The means for comparing the values representative of the determined geometrical features of the hand to the values in the stored records may include means for computing a standard deviation for a difference between at least some of the values representative of the determined geometrical features of the hand and corresponding at least some record values representative of geometric features determined from image data for one of the previously acquired hand images, means for computing an average value for the difference between the at least some of the values representative of the determined geometrical features of the hand and the corresponding at least some of the record values representative of the geometric features determined from the image data for the one of the previously acquired hand images, and means for determining whether there is a match between the at least some of the values representative of the determined geometrical features of the hand and the corresponding at least some of the records values representative of the geometric features determined from the image data for the one of the previously acquired hand images based on a first comparison of the computed standard deviation to a pre-determined standard deviation threshold, and based on a second comparison of the computed average to a pre-determined average threshold.

In some variations, a non-transitory processor readable media programmed with computer instructions executable on a processor is disclosed. The computer instructions, when executed, cause operations including capturing an RGB image of a hand of a person, capturing a near infrared (NIR) image of the hand, and determining geometrical features of the hand based on the captured RGB and NIR images.

Embodiments of the processor-readable media may include at least some of the features described in the present disclosure, including at least some of the features described above in relation to the method, the device, and the apparatus.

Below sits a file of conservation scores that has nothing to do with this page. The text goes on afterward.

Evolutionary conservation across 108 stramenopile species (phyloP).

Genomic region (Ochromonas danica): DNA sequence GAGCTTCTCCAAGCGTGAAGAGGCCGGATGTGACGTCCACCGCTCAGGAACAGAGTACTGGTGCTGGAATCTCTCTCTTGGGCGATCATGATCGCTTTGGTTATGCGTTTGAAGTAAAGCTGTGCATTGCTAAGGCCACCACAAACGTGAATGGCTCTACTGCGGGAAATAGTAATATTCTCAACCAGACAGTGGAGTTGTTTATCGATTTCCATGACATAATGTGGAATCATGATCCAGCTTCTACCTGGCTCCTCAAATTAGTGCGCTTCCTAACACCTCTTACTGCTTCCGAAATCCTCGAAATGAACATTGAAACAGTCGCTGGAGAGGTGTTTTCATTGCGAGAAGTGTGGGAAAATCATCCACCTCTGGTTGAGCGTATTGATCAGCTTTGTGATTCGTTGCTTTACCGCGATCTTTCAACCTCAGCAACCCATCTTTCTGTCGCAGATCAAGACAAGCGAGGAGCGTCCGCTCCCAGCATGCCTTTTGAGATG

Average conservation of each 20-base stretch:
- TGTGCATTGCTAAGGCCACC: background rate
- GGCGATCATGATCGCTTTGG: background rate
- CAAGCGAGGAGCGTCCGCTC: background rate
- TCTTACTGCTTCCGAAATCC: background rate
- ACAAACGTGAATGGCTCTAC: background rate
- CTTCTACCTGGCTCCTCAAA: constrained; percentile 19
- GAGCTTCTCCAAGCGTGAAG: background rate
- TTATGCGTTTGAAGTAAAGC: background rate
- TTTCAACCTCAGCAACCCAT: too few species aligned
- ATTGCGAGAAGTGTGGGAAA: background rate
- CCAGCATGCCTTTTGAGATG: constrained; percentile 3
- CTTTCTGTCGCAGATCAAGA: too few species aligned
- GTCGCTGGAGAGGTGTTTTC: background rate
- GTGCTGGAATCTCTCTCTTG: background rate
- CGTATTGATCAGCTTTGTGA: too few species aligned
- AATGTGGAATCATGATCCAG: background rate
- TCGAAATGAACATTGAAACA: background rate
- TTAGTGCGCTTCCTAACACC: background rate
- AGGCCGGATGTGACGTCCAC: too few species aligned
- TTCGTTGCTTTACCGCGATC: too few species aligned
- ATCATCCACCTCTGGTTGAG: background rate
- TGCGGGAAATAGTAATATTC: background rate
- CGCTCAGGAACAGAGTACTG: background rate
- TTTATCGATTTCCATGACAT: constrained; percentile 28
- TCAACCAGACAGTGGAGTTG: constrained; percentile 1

Unless defined otherwise, all technical and scientific terms used herein have the same meaning as commonly or conventionally understood. As used herein, the articles “a” and “an” refer to one or to more than one (i.e., to at least one) of the grammatical object of the article. By way of example, “an element” means one element or more than one element. “About” and/or “approximately” as used herein when referring to a measurable value such as an amount, a temporal duration, and the like, encompasses variations of ±20% or ±10%, ±5%, or +0.1% from the specified value, as such variations are appropriate to in the context of the systems, devices, circuits, methods, and other implementations described herein. “Substantially” as used herein when referring to a measurable value such as an amount, a temporal duration, a physical attribute (such as frequency), and the like, also encompasses variations of ±20% or ±10%, ±5%, or +0.1% from the specified value, as such variations are appropriate to in the context of the systems, devices, circuits, methods, and other implementations described herein.

As used herein, including in the claims, “or” or “and” as used in a list of items prefaced by “at least one of” or “one or more of” indicates that any combination of the listed items may be used. For example, a list of “at least one of A, B, or C” includes any of the combinations A or B or C or AB or AC or BC and/or ABC (i.e., A and B and C). Furthermore, to the extent more than one occurrence or use of the items A, B, or C is possible, multiple uses of A, B, and/or C may form part of the contemplated combinations. For example, a list of “at least one of A, B, or C” (or “one or more of A, B, or C”) may also include A, AA, AAB, AAA, BB, BCC, etc.

As used herein, including in the claims, unless otherwise stated, a statement that a function, operation, or feature, is “based on” an item and/or condition means that the function, operation, function is based on the stated item and/or condition and may be based on one or more items and/or conditions in addition to the stated item and/or condition.